Visiting Jamaica has been a recurring dream for Croatian reggae band Brain Holidays that finally came true in February 2020. To celebrate their 20-year anniversary, the eight-member group made the two-day journey from Zagreb to Jamaica to record their Jamaican Connection album at Bob Marley’s legendary Tuff Gong Studio in Kingston. The experience, which took two years to plan, is captured in their Bite of Paradise documentary which is set to première at independent movie theatres worldwide after summer.
“ Bite of Paradise was a project that was realised firstly as an obvious ‘making of’ companion to this album and everything that it stands for, and secondly as a part of my master thesis as an ethnomusicology student,” band member and documentary director Magda Mas told The Gleaner. “By simply documenting the time we spent making the album, both at home and recording it on the island, Bite of Paradise is supposed to paint a picture of our experience, give a back story to our album and years of work, and stand as a trace in time of Croatian reggae history.”
Jamaican Connection is their fifth album and features singer Italee who served as their host and even invited them to perform at her ‘Italee and the Circle of Brethrens Festival’ in Gordon Town, St Andrew, depicted in the documentary. Also making appearances in the film are musicians Nigel Staff and Hornsman Coyote, as well as Tuff Gong staples and sound engineers Mr Chow and Roland McDermott (all of whom commended the group for their love for and skills in making reggae music).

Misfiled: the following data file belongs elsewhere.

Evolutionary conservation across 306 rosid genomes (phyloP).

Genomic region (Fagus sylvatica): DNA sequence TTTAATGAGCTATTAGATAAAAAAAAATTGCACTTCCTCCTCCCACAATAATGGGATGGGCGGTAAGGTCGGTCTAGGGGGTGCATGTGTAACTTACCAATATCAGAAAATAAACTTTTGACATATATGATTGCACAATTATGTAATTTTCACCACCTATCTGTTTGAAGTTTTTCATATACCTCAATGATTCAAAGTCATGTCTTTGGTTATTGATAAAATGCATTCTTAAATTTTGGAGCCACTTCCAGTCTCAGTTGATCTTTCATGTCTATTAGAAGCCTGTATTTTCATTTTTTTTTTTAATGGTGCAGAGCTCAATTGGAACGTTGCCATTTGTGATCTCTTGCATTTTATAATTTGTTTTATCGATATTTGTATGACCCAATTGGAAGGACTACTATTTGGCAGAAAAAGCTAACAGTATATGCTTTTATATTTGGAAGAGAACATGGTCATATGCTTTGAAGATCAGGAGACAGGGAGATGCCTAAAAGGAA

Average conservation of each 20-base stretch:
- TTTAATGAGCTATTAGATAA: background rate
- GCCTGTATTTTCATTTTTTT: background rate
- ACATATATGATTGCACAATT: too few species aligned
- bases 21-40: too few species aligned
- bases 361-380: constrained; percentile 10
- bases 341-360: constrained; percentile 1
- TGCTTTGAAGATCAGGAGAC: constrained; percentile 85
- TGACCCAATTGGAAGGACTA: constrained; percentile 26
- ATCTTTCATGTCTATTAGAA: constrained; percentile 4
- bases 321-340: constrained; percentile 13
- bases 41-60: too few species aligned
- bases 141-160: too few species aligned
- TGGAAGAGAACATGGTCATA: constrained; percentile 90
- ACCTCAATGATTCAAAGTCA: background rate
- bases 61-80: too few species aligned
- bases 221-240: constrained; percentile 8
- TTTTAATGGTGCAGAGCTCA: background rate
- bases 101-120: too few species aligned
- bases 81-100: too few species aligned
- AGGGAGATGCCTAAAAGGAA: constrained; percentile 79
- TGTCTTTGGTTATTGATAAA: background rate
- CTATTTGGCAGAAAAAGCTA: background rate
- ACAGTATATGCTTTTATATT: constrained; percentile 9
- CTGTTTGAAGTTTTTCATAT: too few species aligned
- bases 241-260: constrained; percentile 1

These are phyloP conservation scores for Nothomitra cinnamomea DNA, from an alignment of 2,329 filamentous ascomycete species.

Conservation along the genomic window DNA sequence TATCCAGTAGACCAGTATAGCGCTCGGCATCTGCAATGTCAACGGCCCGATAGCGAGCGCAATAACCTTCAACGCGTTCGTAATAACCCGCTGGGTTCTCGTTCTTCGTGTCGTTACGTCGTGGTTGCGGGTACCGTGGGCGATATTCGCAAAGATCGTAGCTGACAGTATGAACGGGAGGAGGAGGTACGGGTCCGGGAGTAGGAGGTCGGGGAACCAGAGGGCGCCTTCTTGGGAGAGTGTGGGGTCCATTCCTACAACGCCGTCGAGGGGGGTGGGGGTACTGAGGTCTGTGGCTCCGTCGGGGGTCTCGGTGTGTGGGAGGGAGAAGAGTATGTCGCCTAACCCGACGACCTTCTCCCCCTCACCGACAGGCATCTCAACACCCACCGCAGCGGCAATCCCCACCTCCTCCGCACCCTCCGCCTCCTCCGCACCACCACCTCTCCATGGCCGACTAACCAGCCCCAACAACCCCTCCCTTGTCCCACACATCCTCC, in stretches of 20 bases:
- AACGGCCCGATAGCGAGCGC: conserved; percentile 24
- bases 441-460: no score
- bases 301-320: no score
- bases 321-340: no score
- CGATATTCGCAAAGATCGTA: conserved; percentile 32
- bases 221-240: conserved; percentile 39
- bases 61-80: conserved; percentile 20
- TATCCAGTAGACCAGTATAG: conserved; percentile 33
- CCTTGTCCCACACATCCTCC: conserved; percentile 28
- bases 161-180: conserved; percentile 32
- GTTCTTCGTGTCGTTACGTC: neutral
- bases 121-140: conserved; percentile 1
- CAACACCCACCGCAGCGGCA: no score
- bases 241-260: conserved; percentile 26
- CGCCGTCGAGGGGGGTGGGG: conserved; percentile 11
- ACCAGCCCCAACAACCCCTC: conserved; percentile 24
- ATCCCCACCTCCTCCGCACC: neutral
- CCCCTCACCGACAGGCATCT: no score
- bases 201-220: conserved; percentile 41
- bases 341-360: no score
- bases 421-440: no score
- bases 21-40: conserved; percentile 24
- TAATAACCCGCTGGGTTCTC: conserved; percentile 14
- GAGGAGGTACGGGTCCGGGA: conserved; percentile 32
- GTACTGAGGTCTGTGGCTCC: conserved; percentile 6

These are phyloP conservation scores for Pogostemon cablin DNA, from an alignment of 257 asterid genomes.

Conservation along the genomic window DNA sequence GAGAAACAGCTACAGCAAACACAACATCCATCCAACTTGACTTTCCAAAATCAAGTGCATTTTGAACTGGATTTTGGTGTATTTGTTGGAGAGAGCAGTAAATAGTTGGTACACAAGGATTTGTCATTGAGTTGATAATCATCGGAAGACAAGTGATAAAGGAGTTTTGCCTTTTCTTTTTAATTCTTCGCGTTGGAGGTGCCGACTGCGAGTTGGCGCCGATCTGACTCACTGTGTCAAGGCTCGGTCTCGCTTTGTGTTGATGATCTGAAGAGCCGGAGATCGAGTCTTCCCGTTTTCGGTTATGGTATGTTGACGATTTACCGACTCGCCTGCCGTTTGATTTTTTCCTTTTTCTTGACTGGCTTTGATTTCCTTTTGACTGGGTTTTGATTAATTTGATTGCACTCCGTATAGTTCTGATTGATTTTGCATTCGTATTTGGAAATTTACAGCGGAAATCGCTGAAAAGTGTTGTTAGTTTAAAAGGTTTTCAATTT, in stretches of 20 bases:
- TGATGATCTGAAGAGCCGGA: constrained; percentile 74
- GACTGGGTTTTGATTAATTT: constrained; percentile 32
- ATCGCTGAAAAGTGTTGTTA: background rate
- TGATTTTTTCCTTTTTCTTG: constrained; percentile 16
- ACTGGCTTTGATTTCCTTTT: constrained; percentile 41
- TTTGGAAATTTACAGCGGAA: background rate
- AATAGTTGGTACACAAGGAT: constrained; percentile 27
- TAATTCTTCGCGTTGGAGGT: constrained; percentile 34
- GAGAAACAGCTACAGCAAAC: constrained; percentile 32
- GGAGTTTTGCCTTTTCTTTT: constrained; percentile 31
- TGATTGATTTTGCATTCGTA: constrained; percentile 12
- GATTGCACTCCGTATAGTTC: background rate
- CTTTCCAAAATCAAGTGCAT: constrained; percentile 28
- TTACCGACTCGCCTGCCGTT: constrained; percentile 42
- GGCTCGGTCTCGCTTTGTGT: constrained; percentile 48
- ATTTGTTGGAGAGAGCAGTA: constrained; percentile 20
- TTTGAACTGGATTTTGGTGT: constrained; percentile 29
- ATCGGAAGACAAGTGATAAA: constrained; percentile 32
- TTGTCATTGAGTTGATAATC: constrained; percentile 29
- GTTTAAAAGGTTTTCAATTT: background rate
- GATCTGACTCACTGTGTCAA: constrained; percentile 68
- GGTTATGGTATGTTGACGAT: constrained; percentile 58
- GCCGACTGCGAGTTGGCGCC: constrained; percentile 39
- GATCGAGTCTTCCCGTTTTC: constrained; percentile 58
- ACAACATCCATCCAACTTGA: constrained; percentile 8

Group founder Marko Gaćina spoke of the full-circle moment, considering they have held an annual tribute concert for Bob Marley since 2001.
“When I entered the studio, I felt like I was walking through history,” Gaćina said. “So many albums that I was listening for many years and that influenced me were recorded there. It was an honour for me to record an album at Tuff Gong; everyone there was very friendly and professional, and recording went very fast and smooth.”
The documentary also explores their fears of being ill-received in Jamaica since they are an all-white group doing reggae music. US-based white band SOJA came under fire earlier this year for winning the Grammy for the BestReggae Album. The liminal space between cultural appropriation and cultural appreciation is never lost upon Brain Holidays.
“I, as an ethnomusicologist and a white girl with dreadlocks playing in a reggae band and doing a documentary about our journey to Jamaica, have been exposed to thinking about this problem and in general, the problem of cultural appropriation from many different angles and for the whole period of my studies,” Mas shared. “It’s something I’ll never stop questioning and researching; it’s written into my profession, my choice of music and my appearances. Respecting everybody concerned with the music industry, my personal opinion is that music is not a sport and shouldn’t be put up against each other this way,” Gaćina said.
“Reggae music was born in Jamaica and should always be recognised for its cultural origins that shaped it. Thanks to its universal message of love and equality for all, no matter the colour, it spread and influenced people all over the world like no other musical genre. When we came to the island, we felt respected for what we do. We are thankful to everybody who supports and enjoys our music and we confidently continue to do what we love.”
They are satisfied with the feedback to their 11-track album which debuted in late 2020, and are expectation-free when it comes to the documentary.
“Everything that we wanted to achieve as a band already happened during the filming and album release; we fulfilled our dreams,” Mas said. “ Bite of Paradise was meant to document these moments of our small victory and present them to the world. The main character of the movie is still music, and the sole purpose and hope for this documentary is to represent our music through a different medium and wider audience.”